This weekend will see the engines rev for what is considered by many to be the most spectacular and most dangerous event in motorsport – the Isle of Man TT.

Every year, the tiny Island in the Irish Sea comes to life with the sound a huge range of motorcycles, with practically every class from Superbikes to sidecars covered across the 14 day spectacular.

The International Tourist Trophy, to use its official name, is the undoubted highlight in the British Isles’ motorcycle calendar. Ferries and flights are fully booked months in advance as bikers from the UK, the Republic of Ireland and the rest of the world make an annual pilgrimage to the Isle of Man, with the event worth around £6m to the island’s economy.

But what is it exactly that makes the TT so special? Well, for starters, it has been running since 1907 and soon established itself as one of the world’s most prestigious events. Between 1949 and 1976, the race was included on the Grand Prix calendar before the GP moved to Silverstone due to safety concerns.

And that is the other main attraction of the TT – the danger. The TT doesn’t take place on a track, with gravel traps and wide run-off areas. It takes place on the streets of the island. Starting in the capital, Douglas, the TT course twists its way through tiny villages and up into the Snaefell mountains, passing inches away from stone walls, houses, kerbs and post boxes. Whilst safety campaigners have long called for the event to be banned, on account of the danger to riders (there were 237 deaths on the Mountain Course between 1907 and 2009) it is that adrenaline kick that attracts riders and fans (who can also take their own bike on the circuit on ‘Mad Sunday’) to the TT year after year after year.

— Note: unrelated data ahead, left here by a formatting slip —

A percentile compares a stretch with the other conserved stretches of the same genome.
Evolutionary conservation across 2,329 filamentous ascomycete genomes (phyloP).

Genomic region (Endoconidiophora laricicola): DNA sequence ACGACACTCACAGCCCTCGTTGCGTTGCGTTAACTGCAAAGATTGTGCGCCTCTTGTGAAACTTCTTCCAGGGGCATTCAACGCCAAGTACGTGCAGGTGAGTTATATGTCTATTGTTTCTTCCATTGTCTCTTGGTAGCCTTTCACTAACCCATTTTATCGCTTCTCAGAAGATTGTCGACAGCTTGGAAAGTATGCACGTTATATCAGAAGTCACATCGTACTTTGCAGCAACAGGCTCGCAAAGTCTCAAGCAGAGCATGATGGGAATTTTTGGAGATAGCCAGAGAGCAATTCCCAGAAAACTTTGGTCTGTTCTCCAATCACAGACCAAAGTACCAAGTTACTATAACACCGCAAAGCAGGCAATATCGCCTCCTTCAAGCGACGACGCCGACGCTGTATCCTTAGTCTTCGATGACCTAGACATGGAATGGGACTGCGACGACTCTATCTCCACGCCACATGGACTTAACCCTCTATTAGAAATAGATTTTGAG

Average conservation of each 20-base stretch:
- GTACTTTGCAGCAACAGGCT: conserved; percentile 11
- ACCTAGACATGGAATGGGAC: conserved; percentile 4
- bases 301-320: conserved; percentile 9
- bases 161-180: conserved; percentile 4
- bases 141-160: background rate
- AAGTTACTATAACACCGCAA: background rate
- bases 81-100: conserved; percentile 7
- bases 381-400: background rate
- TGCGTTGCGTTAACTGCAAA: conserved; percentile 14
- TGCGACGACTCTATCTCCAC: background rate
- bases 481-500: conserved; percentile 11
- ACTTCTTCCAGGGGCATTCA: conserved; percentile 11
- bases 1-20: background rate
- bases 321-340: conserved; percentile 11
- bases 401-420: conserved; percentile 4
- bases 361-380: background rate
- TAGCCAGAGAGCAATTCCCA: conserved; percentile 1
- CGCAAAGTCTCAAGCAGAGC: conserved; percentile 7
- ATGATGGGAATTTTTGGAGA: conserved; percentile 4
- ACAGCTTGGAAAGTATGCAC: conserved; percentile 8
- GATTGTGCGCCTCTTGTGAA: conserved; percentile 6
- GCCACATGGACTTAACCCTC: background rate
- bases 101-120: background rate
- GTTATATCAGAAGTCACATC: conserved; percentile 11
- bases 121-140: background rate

The undisputed legend of the TT is the late Joey Dunlop OBE, who won a record 26 races TT races before his death in 2000 -including three ‘hat-tricks’ (three race wins in one year).

The modern hero for TT fans however is Morecambe’s John McGuinness, who stands on 17 TT race wins so far and holds the all-time lap record for the TT. In 2009, he set a time of 17:12.30 – an average speed of 131.578mph. McGuinness has already enjoyed success this season in the North West 200, the traditional warm-up for the TT, so he’ll be expected to shine again.

If you’ve never shown much of an interest in biking, we’d recommend you catch at least some of the TT on television over the next fortnight. This event really does celebrate the best of biking, so sit back and enjoy the thrills and spills!